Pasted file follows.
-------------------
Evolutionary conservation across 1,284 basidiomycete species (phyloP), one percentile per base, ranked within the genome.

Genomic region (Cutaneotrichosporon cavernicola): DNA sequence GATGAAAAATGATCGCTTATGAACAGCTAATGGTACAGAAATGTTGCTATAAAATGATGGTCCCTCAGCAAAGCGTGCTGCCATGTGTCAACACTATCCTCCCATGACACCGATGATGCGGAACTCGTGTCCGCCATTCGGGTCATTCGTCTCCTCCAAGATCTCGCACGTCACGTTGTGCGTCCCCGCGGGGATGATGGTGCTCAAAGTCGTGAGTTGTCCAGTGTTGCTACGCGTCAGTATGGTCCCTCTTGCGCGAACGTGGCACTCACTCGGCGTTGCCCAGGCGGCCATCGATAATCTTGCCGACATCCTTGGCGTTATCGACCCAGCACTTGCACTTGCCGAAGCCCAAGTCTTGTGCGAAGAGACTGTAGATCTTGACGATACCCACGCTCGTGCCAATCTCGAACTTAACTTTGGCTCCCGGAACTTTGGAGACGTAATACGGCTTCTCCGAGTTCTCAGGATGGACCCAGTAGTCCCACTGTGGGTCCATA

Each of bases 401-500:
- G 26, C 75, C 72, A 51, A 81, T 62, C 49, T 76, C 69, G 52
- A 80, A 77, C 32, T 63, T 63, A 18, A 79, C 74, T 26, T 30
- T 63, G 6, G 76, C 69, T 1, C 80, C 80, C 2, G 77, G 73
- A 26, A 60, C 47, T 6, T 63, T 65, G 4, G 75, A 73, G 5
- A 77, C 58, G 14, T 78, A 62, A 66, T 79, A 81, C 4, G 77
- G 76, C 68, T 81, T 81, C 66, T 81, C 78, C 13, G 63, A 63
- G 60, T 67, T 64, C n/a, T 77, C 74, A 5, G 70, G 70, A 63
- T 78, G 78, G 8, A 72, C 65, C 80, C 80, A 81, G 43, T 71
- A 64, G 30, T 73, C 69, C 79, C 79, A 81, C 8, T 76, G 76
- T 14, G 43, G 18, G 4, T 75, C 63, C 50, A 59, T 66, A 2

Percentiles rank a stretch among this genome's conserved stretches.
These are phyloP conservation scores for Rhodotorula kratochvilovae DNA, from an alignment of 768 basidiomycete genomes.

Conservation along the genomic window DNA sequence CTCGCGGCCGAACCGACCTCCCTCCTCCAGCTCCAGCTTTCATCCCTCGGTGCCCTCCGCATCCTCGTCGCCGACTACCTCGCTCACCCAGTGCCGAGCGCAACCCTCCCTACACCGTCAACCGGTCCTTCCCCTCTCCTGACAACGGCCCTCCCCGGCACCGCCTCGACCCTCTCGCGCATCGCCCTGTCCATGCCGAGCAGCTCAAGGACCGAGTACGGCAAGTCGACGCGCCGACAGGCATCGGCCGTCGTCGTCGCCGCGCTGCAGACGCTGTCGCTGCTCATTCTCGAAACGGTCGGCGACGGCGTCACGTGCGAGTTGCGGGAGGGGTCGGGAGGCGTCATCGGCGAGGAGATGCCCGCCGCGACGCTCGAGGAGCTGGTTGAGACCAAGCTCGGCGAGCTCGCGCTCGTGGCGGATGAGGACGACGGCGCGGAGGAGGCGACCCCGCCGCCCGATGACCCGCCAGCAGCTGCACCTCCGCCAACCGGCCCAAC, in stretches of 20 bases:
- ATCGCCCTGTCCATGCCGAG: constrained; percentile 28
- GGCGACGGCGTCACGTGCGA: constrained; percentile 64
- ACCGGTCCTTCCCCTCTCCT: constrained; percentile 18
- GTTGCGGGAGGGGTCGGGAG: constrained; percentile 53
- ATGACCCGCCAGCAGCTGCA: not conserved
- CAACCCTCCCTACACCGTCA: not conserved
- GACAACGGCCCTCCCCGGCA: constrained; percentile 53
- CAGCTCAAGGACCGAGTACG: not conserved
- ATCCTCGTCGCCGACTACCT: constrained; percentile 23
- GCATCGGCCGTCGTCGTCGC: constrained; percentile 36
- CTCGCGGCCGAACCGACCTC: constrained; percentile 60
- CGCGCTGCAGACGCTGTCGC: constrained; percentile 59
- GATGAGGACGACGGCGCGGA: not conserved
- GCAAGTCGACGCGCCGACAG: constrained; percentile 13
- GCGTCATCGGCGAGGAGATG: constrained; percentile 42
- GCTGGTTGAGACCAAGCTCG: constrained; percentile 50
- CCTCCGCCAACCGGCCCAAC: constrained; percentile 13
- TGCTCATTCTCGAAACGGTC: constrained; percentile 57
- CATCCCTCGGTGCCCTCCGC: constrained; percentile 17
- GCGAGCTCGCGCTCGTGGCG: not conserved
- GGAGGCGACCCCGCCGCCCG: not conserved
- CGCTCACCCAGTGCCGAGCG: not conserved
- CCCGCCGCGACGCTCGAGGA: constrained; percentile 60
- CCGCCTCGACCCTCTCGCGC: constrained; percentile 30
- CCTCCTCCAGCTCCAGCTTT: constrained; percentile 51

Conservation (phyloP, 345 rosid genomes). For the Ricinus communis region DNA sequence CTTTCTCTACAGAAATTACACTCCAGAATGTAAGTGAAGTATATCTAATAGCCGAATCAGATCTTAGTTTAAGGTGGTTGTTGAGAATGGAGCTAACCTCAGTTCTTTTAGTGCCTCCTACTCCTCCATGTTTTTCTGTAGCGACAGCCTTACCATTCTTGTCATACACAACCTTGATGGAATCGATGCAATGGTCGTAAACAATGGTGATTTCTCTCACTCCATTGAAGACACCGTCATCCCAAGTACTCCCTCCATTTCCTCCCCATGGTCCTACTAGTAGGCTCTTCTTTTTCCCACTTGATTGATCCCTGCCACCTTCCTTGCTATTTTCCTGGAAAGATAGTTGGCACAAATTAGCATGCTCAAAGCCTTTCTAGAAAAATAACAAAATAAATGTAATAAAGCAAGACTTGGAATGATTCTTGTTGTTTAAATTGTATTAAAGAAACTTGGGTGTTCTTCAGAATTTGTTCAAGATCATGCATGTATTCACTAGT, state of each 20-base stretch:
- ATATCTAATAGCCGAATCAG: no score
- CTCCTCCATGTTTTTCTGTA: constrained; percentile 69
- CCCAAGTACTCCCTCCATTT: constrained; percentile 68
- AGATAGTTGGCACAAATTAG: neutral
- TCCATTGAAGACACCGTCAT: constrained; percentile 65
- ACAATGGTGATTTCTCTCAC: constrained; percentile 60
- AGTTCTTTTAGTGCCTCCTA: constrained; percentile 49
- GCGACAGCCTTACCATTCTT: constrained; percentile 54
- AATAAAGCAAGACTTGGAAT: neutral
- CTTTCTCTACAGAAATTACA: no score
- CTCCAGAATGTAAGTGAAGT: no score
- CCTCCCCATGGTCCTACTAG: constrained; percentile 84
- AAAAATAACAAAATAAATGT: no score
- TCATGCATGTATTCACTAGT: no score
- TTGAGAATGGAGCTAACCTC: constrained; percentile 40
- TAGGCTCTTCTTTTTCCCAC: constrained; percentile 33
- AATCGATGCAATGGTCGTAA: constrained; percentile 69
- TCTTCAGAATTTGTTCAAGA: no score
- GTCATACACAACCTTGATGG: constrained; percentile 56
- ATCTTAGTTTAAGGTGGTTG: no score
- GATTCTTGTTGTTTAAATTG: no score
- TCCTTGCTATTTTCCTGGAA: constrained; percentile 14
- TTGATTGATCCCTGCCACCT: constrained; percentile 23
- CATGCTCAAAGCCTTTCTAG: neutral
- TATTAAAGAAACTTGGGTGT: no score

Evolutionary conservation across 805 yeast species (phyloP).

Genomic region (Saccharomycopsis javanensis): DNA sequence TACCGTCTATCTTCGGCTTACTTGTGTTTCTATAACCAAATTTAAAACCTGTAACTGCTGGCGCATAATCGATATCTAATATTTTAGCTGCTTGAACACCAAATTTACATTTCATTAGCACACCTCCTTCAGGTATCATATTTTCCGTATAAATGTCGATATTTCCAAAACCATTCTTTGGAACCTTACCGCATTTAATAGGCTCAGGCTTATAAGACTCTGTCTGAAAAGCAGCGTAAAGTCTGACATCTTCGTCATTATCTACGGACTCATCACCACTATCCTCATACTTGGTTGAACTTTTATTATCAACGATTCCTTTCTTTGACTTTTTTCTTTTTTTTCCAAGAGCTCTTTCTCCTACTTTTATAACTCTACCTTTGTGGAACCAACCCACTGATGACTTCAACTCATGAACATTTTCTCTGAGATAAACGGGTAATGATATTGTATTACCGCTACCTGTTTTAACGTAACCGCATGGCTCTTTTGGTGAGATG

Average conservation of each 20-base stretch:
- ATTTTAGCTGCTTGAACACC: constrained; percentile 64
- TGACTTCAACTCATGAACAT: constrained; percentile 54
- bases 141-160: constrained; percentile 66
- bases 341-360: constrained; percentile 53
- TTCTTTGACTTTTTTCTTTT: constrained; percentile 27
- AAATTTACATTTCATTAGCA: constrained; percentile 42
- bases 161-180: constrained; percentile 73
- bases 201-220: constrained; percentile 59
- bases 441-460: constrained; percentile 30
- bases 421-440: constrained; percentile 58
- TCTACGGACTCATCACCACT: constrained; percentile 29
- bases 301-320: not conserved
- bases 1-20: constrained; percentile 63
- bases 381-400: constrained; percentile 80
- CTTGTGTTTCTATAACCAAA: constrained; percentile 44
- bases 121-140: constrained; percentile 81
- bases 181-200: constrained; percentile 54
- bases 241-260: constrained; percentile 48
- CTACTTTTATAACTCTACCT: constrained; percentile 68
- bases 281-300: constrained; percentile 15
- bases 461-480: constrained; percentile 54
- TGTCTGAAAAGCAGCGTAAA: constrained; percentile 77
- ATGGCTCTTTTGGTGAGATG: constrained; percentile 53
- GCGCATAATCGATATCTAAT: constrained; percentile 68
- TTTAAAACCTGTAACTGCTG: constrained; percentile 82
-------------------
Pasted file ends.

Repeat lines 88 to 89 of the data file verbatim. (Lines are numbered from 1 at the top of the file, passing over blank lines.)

- bases 241-260: constrained; percentile 48
- CTACTTTTATAACTCTACCT: constrained; percentile 68